5. Moran GJ, Krishnadasan A, Gorwitz RJ, et al. Methicillin-resistant S. aureus infections among patients in the emergency department. The New England journal of medicine. 2006; 355(7):666-74. [pubmed]
  6. Brook I, Frazier EH. Microbiology of subperiosteal orbital abscess and associated maxillary sinusitis. The Laryngoscope. 1996; 106(8):1010-3. [pubmed]
  7. Erickson BP, Lee WW. Orbital Cellulitis and Subperiosteal Abscess: A 5-year Outcomes Analysis. Orbit (Amsterdam, Netherlands). 2015; 34(3):115-20. [pubmed]
  8. Howe L, Jones NS. Guidelines for the management of periorbital cellulitis/abscess. Clinical otolaryngology and allied sciences. 2004; 29(6):725-8. [pubmed]
  9. Rudloe TF, Harper MB, Prabhu SP, Rahbar R, Vanderveen D, Kimia AA. Acute periorbital infections: who needs emergent imaging? Pediatrics. 2010; 125(4):e719-26. [pubmed]
  10. Tanna N, Preciado DA, Clary MS, Choi SS. Surgical treatment of subperiosteal orbital abscess. Archives of otolaryngology–head & neck surgery. 2008; 134(7):764-7. [pubmed]
  11. Greenberg MF, Pollard ZF. Medical treatment of pediatric subperiosteal orbital abscess secondary to sinusitis. Journal of AAPOS : the official publication of the American Association for Pediatric Ophthalmology and Strabismus. 1998; 2(6):351-5. [pubmed]

PAINE #PANCE Pearl – HEENT



Question

Benign paroxysmal positional vertigo (BPPV) can be quite a debilitating condition for patient it effects.  What are the two maneuvers that are used at the bedside for this condition and how do they differ?


Answer

The two maneuvers used clinically in the evaluation and treatment of BPPV are:

  • Dix-Hallpike Maneuver (diagnosis)
    • This is used to diagnosis BPPV and is performed by having the patient starting sitting upright.  The head is then turned to one side and the patient is rapidly lowered to the supine position with their extended over the examination table.  The provider then watches for nystagmus or vertigo symptoms.  If this side is negative, then the maneuver is repeated on the other side.
Dix-Hallpike
  • Epley Maneuver (treatment)
    • This is used to treat active vertigo in BPPV by attempting to relocate the canalith back into the utricle by using a series of repositioning techniques.
Epley

References

  • Shim DB, Ko KM, Kim JH, Lee WS, Song MH. Can the affected semicircular canal be predicted by the initial provoking position in benign paroxysmal positional vertigo? The Laryngoscope. 2013; 123(9):2259-63. [pubmed]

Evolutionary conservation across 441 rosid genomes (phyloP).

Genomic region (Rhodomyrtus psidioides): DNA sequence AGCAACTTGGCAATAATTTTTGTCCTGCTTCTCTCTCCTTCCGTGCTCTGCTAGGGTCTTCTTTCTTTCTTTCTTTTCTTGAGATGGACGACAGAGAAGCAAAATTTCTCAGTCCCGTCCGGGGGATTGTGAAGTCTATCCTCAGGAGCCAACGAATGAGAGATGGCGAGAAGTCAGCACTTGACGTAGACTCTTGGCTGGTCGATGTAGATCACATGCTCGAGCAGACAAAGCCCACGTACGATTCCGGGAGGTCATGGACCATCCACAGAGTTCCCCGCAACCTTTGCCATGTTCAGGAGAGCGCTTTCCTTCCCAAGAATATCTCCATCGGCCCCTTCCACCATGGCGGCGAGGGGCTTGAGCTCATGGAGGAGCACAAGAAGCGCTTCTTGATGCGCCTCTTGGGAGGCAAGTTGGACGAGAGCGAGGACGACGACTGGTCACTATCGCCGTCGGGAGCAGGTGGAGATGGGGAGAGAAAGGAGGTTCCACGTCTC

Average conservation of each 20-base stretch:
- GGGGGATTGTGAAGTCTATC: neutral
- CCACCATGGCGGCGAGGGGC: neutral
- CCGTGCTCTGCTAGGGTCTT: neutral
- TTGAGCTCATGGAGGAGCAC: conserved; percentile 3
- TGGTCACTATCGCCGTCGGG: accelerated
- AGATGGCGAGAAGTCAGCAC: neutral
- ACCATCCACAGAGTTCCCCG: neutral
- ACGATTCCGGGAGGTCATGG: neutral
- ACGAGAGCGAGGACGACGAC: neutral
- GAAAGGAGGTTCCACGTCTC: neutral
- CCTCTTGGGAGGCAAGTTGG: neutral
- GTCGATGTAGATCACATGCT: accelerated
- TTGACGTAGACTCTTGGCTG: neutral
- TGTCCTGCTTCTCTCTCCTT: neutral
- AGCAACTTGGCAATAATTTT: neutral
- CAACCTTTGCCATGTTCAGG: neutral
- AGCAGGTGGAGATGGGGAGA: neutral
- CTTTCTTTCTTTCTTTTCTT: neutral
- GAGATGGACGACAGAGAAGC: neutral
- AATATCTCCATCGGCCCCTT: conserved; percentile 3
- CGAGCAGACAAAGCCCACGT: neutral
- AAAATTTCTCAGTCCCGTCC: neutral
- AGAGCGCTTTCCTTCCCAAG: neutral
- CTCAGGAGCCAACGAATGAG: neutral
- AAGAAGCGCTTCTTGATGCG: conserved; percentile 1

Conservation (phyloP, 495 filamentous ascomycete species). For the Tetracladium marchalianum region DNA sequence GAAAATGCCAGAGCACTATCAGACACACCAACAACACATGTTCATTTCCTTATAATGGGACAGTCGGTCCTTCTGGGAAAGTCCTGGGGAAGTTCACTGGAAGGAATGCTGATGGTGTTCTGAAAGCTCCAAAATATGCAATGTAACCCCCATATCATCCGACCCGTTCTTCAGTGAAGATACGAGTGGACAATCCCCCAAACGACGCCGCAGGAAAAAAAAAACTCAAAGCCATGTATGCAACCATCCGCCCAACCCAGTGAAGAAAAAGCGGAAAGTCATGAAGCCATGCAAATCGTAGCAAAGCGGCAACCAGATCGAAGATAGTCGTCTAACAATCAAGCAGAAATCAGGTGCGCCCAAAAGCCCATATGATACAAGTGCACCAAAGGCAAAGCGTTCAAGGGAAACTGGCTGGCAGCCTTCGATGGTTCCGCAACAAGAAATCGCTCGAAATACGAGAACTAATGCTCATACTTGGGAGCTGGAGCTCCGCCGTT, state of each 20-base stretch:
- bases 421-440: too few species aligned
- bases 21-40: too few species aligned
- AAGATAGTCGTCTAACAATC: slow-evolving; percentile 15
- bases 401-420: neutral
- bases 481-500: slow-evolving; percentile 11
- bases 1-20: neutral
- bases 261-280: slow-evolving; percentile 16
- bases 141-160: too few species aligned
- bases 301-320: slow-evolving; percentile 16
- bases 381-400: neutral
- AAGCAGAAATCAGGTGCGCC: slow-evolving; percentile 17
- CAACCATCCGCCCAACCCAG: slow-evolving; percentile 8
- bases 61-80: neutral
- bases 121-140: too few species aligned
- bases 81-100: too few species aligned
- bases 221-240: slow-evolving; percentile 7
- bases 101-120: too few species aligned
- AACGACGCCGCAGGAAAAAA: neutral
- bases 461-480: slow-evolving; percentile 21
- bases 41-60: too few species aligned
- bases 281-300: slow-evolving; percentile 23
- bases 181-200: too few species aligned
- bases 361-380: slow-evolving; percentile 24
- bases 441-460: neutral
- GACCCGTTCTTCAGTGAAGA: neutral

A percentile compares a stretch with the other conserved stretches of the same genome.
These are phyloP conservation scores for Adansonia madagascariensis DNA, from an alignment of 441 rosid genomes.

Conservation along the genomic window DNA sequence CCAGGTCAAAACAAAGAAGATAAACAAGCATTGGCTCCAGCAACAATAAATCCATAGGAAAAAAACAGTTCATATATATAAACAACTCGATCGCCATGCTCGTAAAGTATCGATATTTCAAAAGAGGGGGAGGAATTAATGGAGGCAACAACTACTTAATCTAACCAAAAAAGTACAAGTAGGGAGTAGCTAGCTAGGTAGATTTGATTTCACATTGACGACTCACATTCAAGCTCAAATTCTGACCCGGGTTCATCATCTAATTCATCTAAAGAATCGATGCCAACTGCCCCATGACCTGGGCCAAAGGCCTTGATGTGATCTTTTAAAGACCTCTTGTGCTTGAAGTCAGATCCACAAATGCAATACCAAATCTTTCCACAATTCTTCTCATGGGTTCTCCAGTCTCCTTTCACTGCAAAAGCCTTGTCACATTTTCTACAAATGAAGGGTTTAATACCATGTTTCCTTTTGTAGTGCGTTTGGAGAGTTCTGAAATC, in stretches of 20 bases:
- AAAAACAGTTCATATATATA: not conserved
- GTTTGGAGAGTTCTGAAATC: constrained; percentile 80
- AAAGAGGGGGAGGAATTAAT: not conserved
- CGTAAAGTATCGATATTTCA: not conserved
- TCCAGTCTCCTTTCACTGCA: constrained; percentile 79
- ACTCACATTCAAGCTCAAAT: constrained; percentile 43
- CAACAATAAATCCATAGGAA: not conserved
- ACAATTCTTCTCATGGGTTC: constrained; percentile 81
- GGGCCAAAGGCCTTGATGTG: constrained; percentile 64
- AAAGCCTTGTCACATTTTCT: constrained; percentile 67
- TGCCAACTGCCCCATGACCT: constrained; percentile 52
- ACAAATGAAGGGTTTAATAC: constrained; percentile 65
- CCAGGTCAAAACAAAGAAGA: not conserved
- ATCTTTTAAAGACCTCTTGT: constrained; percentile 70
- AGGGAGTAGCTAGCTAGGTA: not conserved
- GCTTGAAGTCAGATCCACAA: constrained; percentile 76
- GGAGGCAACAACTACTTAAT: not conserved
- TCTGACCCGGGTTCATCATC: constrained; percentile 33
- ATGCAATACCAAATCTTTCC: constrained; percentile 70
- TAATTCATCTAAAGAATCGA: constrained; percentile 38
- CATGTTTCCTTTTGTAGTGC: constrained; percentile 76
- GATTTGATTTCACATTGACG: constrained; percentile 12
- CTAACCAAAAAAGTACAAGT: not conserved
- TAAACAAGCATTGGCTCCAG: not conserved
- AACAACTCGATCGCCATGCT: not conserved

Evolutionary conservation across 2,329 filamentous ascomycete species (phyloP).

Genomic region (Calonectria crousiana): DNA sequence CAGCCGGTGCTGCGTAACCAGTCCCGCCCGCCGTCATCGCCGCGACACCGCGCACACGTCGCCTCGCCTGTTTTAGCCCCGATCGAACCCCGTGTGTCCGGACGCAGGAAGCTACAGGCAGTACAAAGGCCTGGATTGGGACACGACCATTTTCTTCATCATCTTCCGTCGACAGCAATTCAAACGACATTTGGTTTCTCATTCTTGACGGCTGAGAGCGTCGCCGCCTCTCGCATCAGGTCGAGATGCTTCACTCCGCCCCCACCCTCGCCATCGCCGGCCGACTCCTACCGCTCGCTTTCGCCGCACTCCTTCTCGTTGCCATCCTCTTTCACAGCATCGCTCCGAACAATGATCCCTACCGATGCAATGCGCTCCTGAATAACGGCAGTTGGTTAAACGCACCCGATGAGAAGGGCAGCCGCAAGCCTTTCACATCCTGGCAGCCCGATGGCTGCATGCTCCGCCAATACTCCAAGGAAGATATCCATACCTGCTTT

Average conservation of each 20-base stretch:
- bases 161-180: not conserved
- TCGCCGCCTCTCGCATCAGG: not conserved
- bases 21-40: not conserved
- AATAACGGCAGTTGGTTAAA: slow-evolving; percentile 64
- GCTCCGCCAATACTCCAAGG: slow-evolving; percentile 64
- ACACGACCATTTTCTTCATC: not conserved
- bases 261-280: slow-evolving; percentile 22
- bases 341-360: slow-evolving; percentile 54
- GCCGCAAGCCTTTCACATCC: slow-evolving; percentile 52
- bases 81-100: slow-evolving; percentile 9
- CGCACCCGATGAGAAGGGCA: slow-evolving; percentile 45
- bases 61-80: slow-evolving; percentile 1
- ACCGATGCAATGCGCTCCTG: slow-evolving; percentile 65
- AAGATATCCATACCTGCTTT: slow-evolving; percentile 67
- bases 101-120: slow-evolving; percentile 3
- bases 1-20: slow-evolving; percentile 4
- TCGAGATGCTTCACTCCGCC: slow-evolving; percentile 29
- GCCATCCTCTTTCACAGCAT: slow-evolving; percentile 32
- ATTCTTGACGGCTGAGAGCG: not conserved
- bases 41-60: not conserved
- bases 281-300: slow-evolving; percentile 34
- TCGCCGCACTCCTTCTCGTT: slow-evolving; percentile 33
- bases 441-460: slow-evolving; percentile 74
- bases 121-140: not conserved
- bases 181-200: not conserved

• Furman JM, Cass SP. Benign paroxysmal positional vertigo. The New England journal of medicine. 1999; 341(21):1590-6. [pubmed]
  • Woodworth BA, Gillespie MB, Lambert PR. The canalith repositioning procedure for benign positional vertigo: a meta-analysis. The Laryngoscope. 2004; 114(7):1143-6. [pubmed]
  • White J, Savvides P, Cherian N, Oas J. Canalith repositioning for benign paroxysmal positional vertigo. Otology & neurotology : official publication of the American Otological Society, American Neurotology Society [and] European Academy of Otology and Neurotology. 2005; 26(4):704-10. [pubmed]

Ep-PAINE-nym



Epley Manuever

Other known aliasescanalith repositioning manuever

Definitionseries of positions and manual manipulations used to reposition free-floating otoconia in the semicircular canals of the inner ear

Clinical SignificanceThe Epley maneuver is used to treat benign paroxysmal positional vertigo (BPPV) by relocating the otoconia back to the utricle where they can no longer stimulate the cupula of the semicircular canal and cause vertigo. 

HistoryNamed after John Epley, an American otolaryngologist from Portland, OR, who received his medical degree from the Oregon Health Sciences University and fellowship from Stanford Medical Center.  He pioneered the “canalith theory” of vestibular disease and published his eponymous maneuver in 1980 in the article entitled “New Dimensions of Benign Paroxysmal Positional Vertigo”.  Dr. Epley is still in practice today.


References

  • Firkin BG and Whitwirth JA.  Dictionary of Medical Eponyms. 2nd ed.  New York, NY; Parthenon Publishing Group. 1996.
  • Bartolucci S, Forbis P.  Stedman’s Medical Eponyms.  2nd ed.  Baltimore, MD; LWW.  2005.
  • Yee AJ, Pfiffner P. (2012).  Medical Eponyms (Version 1.4.2) [Mobile Application Software].  Retrieved http://itunes.apple.com.
  • Whonamedit – dictionary of medical eponyms. http://www.whonamedit.com
  • Up To Date. www.uptodate.com
  • Epley JM. New dimensions of benign paroxysmal positional vertigo. Otolaryngology and head and neck surgery. 1980;88(5):599-605. [pubmed]